Scottish history seems to have a preference for episodic accounts over narrative story-telling.
A large part of this is due to Sir Walter Scott, who might well be called the chief architect behind the romanticisation of Scottish history into a series of vignettes. His historical novels, from Waverley to Ivanhoe, guaranteed him a place as the singular giant of Scottish writing, precisely because they appealed to the most romantic aspects of the national character such as the Jacobite uprising of 1745 and the idea of honourable defeats. Even his non-fiction writing, particularly the history book series The Tales of the Grandfather, were written with a penchant for distilling the facts into period episodes.
Murdo Fraser’s new book, The Rivals: Montrose and Argyll and the Struggle for Scotland, is nothing less than an iconoclastic effort to embrace the best of this tradition all while turning publishing and cultural attention to the Scottish Civil War of 1644–45. As Fraser so ably demonstrates, the war was not some blank sheet of facts, but rather a conflict more easily personified as the deeply human, and deeply Scottish, contest between James Graham, 1st Marquis of Montrose and Archibald Campbell, 8th Marquis of Argyll.
For too long the war has been considered a side note in the Wars of the Three Kingdoms (of which the English Civil War is the most remembered). The battle lines were drawn between the Scottish Royalists – supporters of Charles I under Montrose – and the Covenanters, lead by Argyll, who were the de facto rulers of Scotland since 1639 and allied with the English Parliament.
From the outset, Fraser is owed a debt for authoring the only popular account of a long neglected period of Scottish history. His style effectively extends a welcome to any neophytes to the 17th century without ever becoming patronising. He is not an academic historian, but his deft handling of the subject matter take him into the realm of pioneering a resurgence in the study of this period.
Fraser’s examination of these two remarkable men is kindred to The Lion and the Unicorn: Gladstone vs Disraeli by Richard Aldous. Fraser, like Aldous, encapsulates the debates and issues of the time as a personified rivalry between two men, but never at the expense of satisfactory detail about the context. As sure as you cannot tell the story of British politics without discussing the enmity between Gladstone and Disraeli, Thatcher and Heath or Brown and Blair, Fraser successfully dispenses anecdotal myth and weaves this rivalry into the narrative history of Scotland.
Like all adversaries, both Montrose and Argyll were strikingly similar. Both came from ancient and powerful Scottish families with only five years age difference between them; had both attended St Andrews University and both thought themselves loyal subjects of Charles I, followed by Charles II, even though they had sided order accutane 20mg initially with the Covenanters against the former.
Montrose as a distinguished tactician has survived longer as a more recognisable figure in Scottish history. Argyll, by contrast, has suffered from being a weaker historical figure with the less glamorous claim to having effectively governed Scotland during this time.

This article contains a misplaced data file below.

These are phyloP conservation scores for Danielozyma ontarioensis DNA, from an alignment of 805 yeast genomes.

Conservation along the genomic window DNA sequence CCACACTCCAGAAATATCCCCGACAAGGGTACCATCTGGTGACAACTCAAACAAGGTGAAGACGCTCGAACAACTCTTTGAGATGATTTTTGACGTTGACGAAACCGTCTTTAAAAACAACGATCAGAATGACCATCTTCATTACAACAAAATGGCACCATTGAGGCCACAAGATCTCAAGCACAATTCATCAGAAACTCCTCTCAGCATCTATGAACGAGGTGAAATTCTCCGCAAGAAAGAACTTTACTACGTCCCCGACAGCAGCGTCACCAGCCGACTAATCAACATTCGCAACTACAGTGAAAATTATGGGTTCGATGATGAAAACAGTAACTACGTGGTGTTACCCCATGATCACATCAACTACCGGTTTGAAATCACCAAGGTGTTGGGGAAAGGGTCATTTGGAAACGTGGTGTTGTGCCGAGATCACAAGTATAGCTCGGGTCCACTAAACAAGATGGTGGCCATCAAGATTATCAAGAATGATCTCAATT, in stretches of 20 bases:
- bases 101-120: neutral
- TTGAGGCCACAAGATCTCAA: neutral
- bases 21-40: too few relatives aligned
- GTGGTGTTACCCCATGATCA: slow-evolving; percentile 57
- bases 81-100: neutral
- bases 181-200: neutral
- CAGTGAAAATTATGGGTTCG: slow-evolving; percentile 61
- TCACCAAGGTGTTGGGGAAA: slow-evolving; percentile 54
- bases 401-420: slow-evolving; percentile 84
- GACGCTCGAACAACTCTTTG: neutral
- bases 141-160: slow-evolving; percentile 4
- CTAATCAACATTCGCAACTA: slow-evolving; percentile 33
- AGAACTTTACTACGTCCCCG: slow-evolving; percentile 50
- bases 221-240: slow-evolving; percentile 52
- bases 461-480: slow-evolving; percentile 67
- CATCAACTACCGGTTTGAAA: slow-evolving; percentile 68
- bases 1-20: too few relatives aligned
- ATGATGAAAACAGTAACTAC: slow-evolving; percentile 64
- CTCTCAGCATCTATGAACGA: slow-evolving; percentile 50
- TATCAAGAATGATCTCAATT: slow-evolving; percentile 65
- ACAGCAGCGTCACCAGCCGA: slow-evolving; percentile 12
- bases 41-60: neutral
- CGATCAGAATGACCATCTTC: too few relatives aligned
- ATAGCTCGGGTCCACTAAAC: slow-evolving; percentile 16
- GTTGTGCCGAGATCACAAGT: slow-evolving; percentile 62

Where Fraser’s book is at its strongest is where he (consciously or subconsciously) leaves breadcrumbs for the reader to make their own parallels to Scotland today. Recent historical developments can often prejudice a book such as this in favour of a more simple reading of history that indulges the author’s own viewpoint on Scotland’s relationship with the rest of the United Kingdom. Fraser, as a Conservative MSP, should be praised for his reluctance to shy away from tackling the myriad of conflicting loyalties and ties across the Scottish-English border. It is to the book’s credit that he refuses at all turns to simplify the story, one way or the other, for convenience’s sake.
Like 21st century Scotland, the 17th century debate of the day was a question as to how much Scotland should be administered and influenced by southern England. Both Argyll and Montrose considered themselves patriots to a grander vision of the British Isles which placed Scotland at its heart, if not at its political or religious centre. Ultimately, both men shared the unfortunate fate of being executed in Edinburgh for their respective loyalties. Montrose, executed first, had his head displayed publicly in Edinburgh’s Tolbooth, only to be replaced 11 years later by Argyll’s. Today, both men have memorials in St Giles Cathedral at the heart of the city.
The joy of this crisply written book is how Fraser synthesises personality, ideas and the themes of the time to create something which is entirely recognisable as not only human, but Scottish. He takes us through the glass darkly and presents a recognisable Great Britain with the same issues and casual betrayals in politics as there are today.
It is a remarkable thing that, much like the disproportionate engagement of Scotsmen in the British Empire, the story of the Covenanters, the ‘first’ Scottish Parliament, Charles I and Oliver Cromwell all fall by the wayside of popular history. The Wars of Independence, Robert the Bruce, William Wallace and Mary Queen of Scots are important, but they are by no means as exclusively defining to Scots history as their popularity might suggest.
The great success of this book is to serve up a welcome reprieve from the tired obsession of medieval woe. It embraces the facts of political chicanery, malice and all to play-for-stakes which make rivalries and politics great and makes it as relevant to the reader as if one was watching the news.
The result then by Fraser is a brilliant encapsulation of a lesser known, but disturbingly recognisable period of Scotland’s history.